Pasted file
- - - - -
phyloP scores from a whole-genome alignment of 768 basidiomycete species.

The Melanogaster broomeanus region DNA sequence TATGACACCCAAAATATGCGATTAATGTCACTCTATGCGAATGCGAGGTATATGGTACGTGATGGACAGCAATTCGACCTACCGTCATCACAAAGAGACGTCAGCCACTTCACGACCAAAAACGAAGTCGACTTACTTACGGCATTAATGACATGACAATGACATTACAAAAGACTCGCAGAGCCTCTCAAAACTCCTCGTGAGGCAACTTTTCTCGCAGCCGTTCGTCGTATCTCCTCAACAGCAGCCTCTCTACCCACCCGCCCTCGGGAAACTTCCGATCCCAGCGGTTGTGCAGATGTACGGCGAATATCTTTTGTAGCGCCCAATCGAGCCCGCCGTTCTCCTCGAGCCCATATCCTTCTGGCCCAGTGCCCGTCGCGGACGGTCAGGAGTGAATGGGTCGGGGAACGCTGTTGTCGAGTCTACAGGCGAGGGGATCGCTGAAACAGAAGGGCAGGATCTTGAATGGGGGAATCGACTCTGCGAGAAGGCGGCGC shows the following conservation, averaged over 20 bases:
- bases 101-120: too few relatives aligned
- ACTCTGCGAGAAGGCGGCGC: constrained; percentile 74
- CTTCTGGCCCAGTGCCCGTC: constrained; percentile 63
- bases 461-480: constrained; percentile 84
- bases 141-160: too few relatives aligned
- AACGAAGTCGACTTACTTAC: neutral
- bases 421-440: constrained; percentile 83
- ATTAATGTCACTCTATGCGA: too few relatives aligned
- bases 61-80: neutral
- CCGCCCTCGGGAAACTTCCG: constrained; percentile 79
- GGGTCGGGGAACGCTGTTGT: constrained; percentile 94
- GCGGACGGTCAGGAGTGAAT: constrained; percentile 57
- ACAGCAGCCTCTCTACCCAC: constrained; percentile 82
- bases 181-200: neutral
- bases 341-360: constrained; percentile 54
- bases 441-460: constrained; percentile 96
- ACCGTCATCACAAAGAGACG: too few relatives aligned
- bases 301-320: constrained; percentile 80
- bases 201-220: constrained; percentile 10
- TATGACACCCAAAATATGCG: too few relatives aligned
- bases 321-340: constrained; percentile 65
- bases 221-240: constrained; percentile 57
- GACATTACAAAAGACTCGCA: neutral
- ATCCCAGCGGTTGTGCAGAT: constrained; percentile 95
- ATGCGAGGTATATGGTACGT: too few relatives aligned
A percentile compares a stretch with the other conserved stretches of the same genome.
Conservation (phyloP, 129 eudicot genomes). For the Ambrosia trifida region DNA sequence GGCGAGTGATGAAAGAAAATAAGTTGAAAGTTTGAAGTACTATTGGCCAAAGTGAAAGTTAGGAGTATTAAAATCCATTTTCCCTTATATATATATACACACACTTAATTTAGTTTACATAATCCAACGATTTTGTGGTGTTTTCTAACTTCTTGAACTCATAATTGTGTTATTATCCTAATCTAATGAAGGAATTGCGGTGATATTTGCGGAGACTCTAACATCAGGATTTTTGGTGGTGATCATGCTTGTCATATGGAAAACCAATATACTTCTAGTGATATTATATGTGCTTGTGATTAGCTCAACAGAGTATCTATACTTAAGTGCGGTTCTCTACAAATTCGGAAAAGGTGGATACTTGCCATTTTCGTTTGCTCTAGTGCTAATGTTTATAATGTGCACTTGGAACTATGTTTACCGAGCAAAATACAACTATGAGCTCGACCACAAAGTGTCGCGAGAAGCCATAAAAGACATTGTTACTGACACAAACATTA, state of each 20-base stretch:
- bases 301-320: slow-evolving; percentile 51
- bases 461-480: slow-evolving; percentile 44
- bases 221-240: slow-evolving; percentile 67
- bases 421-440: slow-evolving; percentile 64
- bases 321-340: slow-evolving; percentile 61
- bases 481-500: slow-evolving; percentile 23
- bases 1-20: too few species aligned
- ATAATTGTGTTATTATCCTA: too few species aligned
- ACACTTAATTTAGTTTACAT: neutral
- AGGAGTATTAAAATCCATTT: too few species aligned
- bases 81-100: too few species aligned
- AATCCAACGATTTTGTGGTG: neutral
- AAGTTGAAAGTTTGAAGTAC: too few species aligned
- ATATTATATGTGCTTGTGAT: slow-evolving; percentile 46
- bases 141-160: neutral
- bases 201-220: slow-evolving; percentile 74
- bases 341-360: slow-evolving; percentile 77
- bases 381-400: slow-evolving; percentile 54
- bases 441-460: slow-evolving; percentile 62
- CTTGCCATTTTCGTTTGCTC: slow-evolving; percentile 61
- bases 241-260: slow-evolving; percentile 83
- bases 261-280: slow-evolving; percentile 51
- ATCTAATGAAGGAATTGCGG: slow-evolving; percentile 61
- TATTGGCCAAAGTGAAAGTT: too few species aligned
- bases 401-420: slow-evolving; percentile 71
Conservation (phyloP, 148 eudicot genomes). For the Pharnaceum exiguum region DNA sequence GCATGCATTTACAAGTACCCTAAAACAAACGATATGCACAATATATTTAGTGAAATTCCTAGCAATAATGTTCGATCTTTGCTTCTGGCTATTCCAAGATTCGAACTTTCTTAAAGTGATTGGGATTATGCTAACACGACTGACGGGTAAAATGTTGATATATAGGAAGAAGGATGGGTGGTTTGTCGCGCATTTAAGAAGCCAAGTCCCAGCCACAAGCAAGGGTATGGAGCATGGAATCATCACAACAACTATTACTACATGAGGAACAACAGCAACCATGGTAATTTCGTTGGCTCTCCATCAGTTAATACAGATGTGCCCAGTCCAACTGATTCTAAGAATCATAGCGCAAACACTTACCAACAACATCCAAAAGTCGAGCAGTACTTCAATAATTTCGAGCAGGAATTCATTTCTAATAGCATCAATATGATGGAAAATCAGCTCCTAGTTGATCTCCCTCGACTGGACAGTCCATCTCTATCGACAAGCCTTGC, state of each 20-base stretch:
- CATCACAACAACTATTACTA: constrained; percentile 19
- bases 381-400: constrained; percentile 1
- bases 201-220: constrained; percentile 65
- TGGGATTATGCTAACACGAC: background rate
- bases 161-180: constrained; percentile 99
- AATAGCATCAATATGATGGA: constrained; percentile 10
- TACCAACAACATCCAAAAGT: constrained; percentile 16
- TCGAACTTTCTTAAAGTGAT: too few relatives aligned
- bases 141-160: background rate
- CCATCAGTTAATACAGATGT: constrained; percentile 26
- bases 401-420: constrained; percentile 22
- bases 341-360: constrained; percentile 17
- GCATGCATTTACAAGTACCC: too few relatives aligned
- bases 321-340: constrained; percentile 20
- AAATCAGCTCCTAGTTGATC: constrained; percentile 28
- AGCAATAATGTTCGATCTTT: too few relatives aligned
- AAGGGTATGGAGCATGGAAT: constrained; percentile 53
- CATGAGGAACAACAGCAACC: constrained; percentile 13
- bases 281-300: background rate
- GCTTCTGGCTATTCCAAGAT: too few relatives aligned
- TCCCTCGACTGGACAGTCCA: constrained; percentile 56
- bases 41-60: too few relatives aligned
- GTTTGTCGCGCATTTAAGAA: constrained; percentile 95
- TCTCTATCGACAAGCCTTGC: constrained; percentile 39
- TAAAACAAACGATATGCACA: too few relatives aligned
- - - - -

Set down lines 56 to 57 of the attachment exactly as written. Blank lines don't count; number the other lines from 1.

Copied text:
- CATCACAACAACTATTACTA: constrained; percentile 19
- bases 381-400: constrained; percentile 1